01 Sep 2014
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Innovation: Revenge of the Nerds

A class project connecting small-business owners to MBA expertise becomes a multimillion-dollar startup
Re: Lynda Applegate
by April White

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SMALL-BUSINESS SUPERHEROES: Petitti (left) and Biederman  (Photo by Tracy Powell)

The HourlyNerd origin story could become an HBS legend: The rapidly growing startup, which connects graduates from top MBA programs with businesses that need project-based consulting, began as a FIELD 3 project—one that fellow HBS classmates doomed to failure.

In FIELD 3, teams of six first-year students spend 15 weeks and $5,000 launching a business. Patrick Petitti (MBA 2014), Rob Biederman (MBA 2014), and their teammates started with some zany ideas—manufacturing knitted nose warmers, for instance—before settling on the model that would become HourlyNerd.

“We looked around the classroom at all these students, learning practical business skills every day but not yet applying them in the real world,” says Petitti. “And we saw all these businesses with needs.” To connect the two groups, the team built an online marketplace where MBAs could bid on short-term consulting projects from business owners in need of strategic planning and competitive analysis.

When the team pitched the HourlyNerd model to classmates at FIELD 3’s simulated stock market, which allows peer “investors” to evaluate the business plans, the stock price plummeted from a $100 open to close at a dismal $32.

In addition to the discouraging share price, one other thing from that day sticks in Petitti’s mind: A classmate noted she had explored a similar business model before concluding it wouldn’t work. “What makes you different?” he recalls her asking. “We didn’t have an answer then.”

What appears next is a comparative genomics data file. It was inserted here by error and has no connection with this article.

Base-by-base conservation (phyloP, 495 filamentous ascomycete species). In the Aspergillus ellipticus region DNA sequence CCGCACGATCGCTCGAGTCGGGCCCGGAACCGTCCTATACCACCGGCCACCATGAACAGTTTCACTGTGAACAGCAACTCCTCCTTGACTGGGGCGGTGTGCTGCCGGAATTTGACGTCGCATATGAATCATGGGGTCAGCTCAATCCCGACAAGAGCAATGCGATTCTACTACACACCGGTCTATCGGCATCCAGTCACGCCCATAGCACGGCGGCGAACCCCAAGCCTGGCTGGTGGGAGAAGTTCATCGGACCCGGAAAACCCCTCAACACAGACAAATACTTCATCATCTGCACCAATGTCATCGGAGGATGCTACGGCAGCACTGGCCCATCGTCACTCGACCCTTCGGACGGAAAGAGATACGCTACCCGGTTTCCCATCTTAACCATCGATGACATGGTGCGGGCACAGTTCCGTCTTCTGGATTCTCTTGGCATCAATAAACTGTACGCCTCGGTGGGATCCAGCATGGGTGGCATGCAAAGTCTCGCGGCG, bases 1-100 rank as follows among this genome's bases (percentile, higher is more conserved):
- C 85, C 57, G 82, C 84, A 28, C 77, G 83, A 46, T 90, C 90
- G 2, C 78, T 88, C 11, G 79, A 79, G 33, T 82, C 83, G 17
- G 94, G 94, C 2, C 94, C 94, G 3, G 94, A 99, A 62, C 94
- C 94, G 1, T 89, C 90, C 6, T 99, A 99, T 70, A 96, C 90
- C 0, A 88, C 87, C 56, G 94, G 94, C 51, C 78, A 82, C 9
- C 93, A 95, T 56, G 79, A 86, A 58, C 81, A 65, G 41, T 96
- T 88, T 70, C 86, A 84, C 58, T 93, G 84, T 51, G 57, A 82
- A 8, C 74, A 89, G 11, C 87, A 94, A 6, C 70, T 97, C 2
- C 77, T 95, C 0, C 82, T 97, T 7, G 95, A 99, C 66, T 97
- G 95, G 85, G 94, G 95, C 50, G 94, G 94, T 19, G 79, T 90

The team hit the streets of Cambridge and Boston, approaching any independent business owner who might have a business problem the “nerds” could help them address. They also convinced Professor Lynda M. Applegate to allow them to pitch the idea to her Executive Education class, an exercise that helped them refine their proposal.

At the end of FIELD 3, the team—which was by then armed with a better understanding of both sides of the market and how to engage business owners—pitched HourlyNerd again. This time, the mock stock price climbed to the maximum allowed—$1,000—earning them second place in the competition. More important, the team’s hard work and small-business connections attracted the attention of real-world investors.

Petitti and Biederman, now co-CEOs of the Boston-based company, and teammates Peter Maglathlin (MBA 2014) and Joseph Miller (MBA 2014), CFO and head of business development, respectively, raised $750,000 in seed funding from HBS alumnus Robert Doris (MBA 1977) and billionaire investor Mark Cuban.

The HourlyNerd executive team graduated from HBS in May, but the company has already grown to 20-plus employees, including several high-profile hires, in its new Boston offices. In the HourlyNerd online marketplace, which recently received an upgrade, 6,000 MBAs and 3,500 businesses interact, with projects ranging from the creation of a marketing plan for Jenny the Juggler to strategic consultation for General Electric. Recent partnerships will extend the company’s reach into the tech industry, in collaboration with Microsoft and others, and into the Middle East and Africa, and the company reports more than $1 million in annual revenue.

It all feels a long way from the team’s embarrassing faux stock market crash. “I’ll be honest with you,” says Biederman. “If we’d gotten good feedback, there is no way we’d have worked as hard as we did.”

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